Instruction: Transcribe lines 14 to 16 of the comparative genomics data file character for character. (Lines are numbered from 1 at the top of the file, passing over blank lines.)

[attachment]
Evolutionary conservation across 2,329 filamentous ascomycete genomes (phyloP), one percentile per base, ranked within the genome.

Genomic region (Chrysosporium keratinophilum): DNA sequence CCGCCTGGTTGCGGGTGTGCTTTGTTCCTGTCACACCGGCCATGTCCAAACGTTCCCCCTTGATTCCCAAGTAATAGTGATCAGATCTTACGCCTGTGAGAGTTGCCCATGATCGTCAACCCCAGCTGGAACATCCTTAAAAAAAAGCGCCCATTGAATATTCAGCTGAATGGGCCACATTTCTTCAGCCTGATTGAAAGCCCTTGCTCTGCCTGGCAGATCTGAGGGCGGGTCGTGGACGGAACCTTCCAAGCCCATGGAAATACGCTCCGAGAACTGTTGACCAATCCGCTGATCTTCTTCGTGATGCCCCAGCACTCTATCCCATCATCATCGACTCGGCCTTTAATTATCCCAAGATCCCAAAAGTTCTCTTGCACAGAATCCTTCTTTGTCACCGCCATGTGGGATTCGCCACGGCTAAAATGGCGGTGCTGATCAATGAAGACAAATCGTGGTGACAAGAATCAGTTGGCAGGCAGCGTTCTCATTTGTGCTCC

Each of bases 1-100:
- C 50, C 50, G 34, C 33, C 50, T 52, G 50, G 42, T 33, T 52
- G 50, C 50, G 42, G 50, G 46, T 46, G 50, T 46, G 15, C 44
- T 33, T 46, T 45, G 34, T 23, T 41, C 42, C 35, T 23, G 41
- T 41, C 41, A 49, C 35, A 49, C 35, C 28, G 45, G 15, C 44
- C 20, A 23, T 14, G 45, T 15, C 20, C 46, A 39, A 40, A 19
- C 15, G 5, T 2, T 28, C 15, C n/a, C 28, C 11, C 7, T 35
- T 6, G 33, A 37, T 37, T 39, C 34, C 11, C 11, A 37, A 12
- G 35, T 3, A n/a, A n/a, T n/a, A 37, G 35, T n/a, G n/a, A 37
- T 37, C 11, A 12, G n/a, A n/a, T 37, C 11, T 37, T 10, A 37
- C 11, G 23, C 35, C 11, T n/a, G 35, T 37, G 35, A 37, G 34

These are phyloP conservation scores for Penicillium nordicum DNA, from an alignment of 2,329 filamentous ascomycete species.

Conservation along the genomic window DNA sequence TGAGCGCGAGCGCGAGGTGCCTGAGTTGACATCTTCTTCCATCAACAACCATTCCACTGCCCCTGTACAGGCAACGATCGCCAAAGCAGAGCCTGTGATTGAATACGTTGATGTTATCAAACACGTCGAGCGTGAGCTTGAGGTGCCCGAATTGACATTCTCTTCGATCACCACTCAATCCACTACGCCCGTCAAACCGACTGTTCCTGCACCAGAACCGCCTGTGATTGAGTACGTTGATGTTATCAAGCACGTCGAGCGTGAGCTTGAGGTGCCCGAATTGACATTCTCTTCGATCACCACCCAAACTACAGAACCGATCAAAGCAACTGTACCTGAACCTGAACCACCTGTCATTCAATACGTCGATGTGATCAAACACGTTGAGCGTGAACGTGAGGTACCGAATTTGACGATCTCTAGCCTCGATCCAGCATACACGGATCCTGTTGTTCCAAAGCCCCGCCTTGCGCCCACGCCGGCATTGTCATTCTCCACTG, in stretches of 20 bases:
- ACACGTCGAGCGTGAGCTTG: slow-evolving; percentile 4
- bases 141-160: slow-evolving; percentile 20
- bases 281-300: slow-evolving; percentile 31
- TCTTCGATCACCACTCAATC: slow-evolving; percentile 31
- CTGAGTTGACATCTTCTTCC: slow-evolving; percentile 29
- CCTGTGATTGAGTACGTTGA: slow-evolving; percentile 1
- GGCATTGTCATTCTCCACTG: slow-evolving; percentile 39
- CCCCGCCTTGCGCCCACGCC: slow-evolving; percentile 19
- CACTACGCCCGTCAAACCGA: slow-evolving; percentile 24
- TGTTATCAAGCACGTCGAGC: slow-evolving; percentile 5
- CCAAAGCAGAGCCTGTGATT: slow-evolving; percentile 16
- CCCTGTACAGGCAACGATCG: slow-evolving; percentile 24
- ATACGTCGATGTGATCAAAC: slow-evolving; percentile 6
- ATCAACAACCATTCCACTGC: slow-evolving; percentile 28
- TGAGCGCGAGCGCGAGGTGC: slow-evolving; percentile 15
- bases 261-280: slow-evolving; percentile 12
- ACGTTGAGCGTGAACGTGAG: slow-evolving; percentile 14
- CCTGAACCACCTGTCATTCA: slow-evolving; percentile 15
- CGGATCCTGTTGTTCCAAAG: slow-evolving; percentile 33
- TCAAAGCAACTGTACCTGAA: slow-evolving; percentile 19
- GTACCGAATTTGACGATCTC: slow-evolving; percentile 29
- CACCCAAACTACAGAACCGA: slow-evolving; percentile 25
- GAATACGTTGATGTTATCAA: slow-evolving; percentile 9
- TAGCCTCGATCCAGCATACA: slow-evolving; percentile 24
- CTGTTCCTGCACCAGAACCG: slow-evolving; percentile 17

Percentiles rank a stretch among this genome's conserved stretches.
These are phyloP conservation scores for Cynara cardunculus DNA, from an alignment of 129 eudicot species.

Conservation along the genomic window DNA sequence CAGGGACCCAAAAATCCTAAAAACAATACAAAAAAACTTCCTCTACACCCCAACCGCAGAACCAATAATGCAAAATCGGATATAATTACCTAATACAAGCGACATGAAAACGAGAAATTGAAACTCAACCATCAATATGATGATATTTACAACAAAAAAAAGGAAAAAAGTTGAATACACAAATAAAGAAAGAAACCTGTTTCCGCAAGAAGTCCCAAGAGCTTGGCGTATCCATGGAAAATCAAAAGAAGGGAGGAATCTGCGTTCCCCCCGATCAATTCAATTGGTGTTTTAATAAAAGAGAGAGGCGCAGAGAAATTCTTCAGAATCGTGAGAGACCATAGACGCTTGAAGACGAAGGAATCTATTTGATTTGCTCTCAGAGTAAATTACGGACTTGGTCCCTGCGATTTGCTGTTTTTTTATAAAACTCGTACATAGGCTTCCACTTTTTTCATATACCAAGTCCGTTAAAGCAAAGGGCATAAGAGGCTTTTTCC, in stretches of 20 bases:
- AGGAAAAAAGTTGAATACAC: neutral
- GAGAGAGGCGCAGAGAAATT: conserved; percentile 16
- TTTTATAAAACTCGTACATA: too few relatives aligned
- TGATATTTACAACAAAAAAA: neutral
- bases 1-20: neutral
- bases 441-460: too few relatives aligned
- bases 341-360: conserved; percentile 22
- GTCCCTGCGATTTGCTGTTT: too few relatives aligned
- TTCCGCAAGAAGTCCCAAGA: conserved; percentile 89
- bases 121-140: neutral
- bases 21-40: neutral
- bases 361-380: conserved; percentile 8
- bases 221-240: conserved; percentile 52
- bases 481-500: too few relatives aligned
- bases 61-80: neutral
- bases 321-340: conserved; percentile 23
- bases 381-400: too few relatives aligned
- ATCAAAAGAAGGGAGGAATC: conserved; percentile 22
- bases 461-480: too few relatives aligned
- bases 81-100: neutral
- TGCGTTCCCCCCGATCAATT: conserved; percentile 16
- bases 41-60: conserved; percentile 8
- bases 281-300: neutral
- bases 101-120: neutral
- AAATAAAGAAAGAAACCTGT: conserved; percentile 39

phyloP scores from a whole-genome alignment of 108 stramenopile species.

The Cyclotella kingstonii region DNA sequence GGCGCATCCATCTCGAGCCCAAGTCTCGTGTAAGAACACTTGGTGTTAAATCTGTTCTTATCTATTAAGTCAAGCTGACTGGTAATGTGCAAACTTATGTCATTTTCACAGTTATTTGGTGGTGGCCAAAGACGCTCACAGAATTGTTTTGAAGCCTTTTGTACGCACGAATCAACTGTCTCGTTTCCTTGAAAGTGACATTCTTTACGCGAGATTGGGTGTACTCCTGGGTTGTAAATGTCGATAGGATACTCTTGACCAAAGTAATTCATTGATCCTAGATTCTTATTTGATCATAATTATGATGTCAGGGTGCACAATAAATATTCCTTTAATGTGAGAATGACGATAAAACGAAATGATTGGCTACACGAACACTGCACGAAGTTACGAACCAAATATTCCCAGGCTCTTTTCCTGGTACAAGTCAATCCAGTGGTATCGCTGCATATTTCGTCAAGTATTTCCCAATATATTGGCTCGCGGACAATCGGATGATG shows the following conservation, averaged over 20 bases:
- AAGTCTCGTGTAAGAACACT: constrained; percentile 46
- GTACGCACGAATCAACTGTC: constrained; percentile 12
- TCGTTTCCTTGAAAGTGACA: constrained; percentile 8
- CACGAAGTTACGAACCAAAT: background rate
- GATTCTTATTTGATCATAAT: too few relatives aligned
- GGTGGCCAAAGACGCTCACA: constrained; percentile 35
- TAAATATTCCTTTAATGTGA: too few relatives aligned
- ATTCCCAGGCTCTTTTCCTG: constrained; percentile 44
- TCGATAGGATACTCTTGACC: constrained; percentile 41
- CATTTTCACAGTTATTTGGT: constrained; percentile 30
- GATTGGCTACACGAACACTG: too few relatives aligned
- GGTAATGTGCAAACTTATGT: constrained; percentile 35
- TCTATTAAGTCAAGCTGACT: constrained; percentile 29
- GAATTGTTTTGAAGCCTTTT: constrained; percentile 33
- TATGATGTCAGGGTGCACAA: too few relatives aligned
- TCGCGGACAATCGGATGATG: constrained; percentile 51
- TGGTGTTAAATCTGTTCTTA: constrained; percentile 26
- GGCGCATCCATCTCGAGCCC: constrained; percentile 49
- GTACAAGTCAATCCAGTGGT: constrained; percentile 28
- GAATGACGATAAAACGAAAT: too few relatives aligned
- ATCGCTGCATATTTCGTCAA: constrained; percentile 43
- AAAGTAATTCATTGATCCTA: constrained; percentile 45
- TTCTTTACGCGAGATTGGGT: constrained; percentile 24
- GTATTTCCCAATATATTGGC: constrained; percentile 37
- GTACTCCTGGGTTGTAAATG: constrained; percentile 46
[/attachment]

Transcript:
These are phyloP conservation scores for Penicillium nordicum DNA, from an alignment of 2,329 filamentous ascomycete species.

Conservation along the genomic window DNA sequence TGAGCGCGAGCGCGAGGTGCCTGAGTTGACATCTTCTTCCATCAACAACCATTCCACTGCCCCTGTACAGGCAACGATCGCCAAAGCAGAGCCTGTGATTGAATACGTTGATGTTATCAAACACGTCGAGCGTGAGCTTGAGGTGCCCGAATTGACATTCTCTTCGATCACCACTCAATCCACTACGCCCGTCAAACCGACTGTTCCTGCACCAGAACCGCCTGTGATTGAGTACGTTGATGTTATCAAGCACGTCGAGCGTGAGCTTGAGGTGCCCGAATTGACATTCTCTTCGATCACCACCCAAACTACAGAACCGATCAAAGCAACTGTACCTGAACCTGAACCACCTGTCATTCAATACGTCGATGTGATCAAACACGTTGAGCGTGAACGTGAGGTACCGAATTTGACGATCTCTAGCCTCGATCCAGCATACACGGATCCTGTTGTTCCAAAGCCCCGCCTTGCGCCCACGCCGGCATTGTCATTCTCCACTG, in stretches of 20 bases:
- ACACGTCGAGCGTGAGCTTG: slow-evolving; percentile 4